If we were real people.


This post is for the disability blog carnival.

If I could eliminate any single disability stereotype, I would sit there and try to figure out which one underlies the most others, and pick that one. If you are going to be given a tool that selective and narrow, it’s good to choose carefully by picking the one whose destruction would destroy the most others. And after observing for a time, I have concluded that the stereotype that I would most want to eliminate is the one that says disabled people are not real or whole people.

If we were real people, killing us would be bad, and killing ourselves would be unfortunate rather than something people build special laws to enable.

If we were real people, the world would be designed in a way that allowed us to move through it without extra obstacles thrown in our way.

If we were real people, people would see us as individuals, rather than heroes, tragedies, inspirations, or representatives of our entire impairment group.

If we were real people, then giving us proper medical care would never be seen as pointless.

If we were real people, the whole myriad range of disability stereotypes would look flimsy and silly because people would see us as we are.

Of course we’re already real people. But the problem is that so few people have noticed.


About Mel Baggs

Hufflepuff. Came from the redwoods. Crochet or otherwise create constantly and compulsively. Write poetry and paint when I can. Developmentally disabled, physically and cognitively disabled. I'm not really part of any online faction or another, even ones that claim me as a member. The thing in the world most important to me is having love and compassion for other people, although I don't always measure up to my own standards there by a longshot. And individual specific actions and situations and contexts matter a lot more to me than broadly-spoken abstract words and ideas about a topic. My father died in 2014 and that has changed my life a lot in ways that are still evolving, but I wear a lot of his clothes and hats every day since he died and have shown no sign of stopping soon.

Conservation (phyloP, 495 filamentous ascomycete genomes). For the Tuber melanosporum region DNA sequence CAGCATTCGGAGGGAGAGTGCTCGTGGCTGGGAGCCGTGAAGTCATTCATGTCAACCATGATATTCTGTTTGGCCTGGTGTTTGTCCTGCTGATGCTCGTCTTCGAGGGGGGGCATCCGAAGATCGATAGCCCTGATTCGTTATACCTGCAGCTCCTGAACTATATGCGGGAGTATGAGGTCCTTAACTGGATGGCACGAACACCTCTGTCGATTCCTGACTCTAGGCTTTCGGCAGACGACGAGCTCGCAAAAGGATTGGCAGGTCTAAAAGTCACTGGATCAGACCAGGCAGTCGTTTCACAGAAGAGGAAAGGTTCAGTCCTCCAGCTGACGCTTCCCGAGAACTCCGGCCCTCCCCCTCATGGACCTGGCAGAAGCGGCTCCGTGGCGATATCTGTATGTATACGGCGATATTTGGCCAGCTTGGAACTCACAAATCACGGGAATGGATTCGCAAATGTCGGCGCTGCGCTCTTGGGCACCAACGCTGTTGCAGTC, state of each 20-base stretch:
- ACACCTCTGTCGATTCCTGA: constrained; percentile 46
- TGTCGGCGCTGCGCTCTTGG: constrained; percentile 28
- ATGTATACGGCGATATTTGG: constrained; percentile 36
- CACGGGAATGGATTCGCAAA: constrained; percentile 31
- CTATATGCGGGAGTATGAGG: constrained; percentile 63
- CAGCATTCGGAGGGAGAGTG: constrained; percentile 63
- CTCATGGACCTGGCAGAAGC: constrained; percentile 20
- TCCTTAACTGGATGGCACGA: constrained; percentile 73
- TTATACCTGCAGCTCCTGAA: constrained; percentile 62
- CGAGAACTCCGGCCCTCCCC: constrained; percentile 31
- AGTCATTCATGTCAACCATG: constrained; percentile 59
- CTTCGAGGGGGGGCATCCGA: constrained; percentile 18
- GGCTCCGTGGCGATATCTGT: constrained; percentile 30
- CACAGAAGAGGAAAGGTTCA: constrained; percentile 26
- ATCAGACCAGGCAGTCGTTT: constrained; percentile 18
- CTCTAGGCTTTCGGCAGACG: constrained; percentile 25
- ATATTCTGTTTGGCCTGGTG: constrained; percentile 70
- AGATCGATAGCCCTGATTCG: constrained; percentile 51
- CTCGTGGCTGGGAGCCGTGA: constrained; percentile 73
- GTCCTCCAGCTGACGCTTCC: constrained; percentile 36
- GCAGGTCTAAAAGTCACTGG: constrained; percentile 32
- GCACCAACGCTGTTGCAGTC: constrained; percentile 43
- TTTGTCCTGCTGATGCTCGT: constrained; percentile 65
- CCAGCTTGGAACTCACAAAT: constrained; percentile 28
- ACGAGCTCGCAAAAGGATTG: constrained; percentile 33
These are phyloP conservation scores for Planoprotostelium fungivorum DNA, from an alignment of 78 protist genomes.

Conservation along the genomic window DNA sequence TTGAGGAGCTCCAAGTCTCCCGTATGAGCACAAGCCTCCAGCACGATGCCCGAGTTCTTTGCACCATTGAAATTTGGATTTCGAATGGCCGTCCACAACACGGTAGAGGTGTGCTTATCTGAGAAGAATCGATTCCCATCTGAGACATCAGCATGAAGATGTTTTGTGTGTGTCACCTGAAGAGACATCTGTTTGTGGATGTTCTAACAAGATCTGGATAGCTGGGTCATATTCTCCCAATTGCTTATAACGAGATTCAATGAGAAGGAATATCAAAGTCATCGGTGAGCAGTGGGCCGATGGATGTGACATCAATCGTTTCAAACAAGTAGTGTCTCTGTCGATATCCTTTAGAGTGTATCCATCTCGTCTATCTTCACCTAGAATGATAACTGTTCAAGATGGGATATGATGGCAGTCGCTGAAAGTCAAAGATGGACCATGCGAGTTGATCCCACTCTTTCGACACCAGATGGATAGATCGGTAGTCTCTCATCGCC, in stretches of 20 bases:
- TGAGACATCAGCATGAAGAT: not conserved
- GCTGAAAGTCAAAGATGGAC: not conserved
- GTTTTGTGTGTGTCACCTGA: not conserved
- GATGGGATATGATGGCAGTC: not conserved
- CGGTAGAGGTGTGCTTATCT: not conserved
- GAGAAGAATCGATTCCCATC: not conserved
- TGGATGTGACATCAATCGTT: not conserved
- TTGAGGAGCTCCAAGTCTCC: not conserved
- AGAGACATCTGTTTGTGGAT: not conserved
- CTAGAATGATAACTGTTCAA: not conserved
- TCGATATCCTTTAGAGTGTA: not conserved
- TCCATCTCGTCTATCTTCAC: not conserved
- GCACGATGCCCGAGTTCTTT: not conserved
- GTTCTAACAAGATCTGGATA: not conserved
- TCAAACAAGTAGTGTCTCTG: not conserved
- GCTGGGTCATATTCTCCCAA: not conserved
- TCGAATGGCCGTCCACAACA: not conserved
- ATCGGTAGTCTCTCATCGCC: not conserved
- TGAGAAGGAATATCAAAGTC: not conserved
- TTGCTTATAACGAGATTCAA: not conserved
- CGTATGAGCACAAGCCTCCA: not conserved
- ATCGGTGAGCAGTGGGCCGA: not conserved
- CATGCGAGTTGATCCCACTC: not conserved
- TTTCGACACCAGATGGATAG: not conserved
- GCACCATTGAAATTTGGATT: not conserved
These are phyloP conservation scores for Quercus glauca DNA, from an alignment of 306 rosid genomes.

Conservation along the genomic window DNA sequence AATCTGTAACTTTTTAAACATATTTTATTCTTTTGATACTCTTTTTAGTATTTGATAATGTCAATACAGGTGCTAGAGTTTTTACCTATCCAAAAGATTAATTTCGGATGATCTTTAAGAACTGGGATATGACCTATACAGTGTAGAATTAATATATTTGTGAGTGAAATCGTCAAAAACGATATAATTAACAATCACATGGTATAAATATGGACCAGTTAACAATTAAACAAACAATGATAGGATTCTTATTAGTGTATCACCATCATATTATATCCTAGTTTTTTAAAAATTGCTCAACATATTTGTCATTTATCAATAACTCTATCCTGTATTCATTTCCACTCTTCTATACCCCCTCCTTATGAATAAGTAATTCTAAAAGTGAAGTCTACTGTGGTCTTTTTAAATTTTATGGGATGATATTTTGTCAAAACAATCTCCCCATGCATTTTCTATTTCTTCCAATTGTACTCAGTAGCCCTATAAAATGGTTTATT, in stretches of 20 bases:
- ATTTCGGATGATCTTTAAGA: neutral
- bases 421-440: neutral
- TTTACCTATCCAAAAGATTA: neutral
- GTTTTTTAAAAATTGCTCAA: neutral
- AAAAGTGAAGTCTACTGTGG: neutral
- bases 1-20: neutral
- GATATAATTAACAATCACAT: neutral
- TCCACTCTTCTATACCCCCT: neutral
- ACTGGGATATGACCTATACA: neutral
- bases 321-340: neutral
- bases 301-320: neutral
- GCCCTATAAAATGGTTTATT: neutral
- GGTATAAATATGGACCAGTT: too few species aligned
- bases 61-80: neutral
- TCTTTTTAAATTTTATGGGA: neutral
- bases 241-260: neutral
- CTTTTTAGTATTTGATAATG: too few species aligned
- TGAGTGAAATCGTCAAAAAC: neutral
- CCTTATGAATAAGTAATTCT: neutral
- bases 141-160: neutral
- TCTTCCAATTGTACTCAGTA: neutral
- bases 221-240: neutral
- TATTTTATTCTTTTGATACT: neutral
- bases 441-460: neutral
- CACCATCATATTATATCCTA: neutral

3 responses »

  1. Also, if we were real people, other people wouldn’t see us as easy targets for bullying (either direct or subtle). This poem struck a thousand chords with me, and I am grateful beyond words that you wrote it, Amanda. I’m trying to work to change the culture of schools in my state so that more students would view us AS real people and classmates instead of just the “R-word” or “handicapped/disabled”. Here’s an overview of what my team and I are attempting:


    NOW is the time to act!!!

    Students with disabilities get teased and bullied more often than other people in school. Sometimes they drop out because they aren’t being treated fairly. That’s not refreshing news! If we, along with students, “Refresh Our Outlook”, schools all over the U.S. will change!

    Please join us in our plans via a grant from Pepsi Refresh® to engage Illinois students with disabilities in anti-bullying programs. Once we receive an official link to our “Refresh our Outlook” project on the Pepsi Refresh® website, we will ask you to VOTE and VOTE OFTEN!

    What you can do NOW:

    1. Go to http://www.refresheverything.com.
    2. Click on the “Join Refresh Everything”
    link in the bottom left-hand corner.
    3. Complete the “Sign Up” form.

    What to do on April 1st and every day in April:

    1. Go to http://www.refresheverything.com
    and sign in.
    2. Insert this link for the URL: http://www.RefreshEverything.com/refreshouroutlook
    3. VOTE for this project, and let your voice
    be heard!

    For more information, please contact Amy Walker or Shirley Paceley at (217) 875-1910 or awalker@maconresources.org or spaceley@maconresources.org.

    Again, thank you for the poem x 1,000,000,000. Sometimes I feel like you’re the only person in the world that really understands what I’m going through, especially with the “weird issues”, sensory and otherwise, I have from time to time.

  2. Pingback: If we were real people « Our life with MPD/DID

  3. Pingback: Happiness, Part 2: In which reality is twisted « Urocyon's Meanderings

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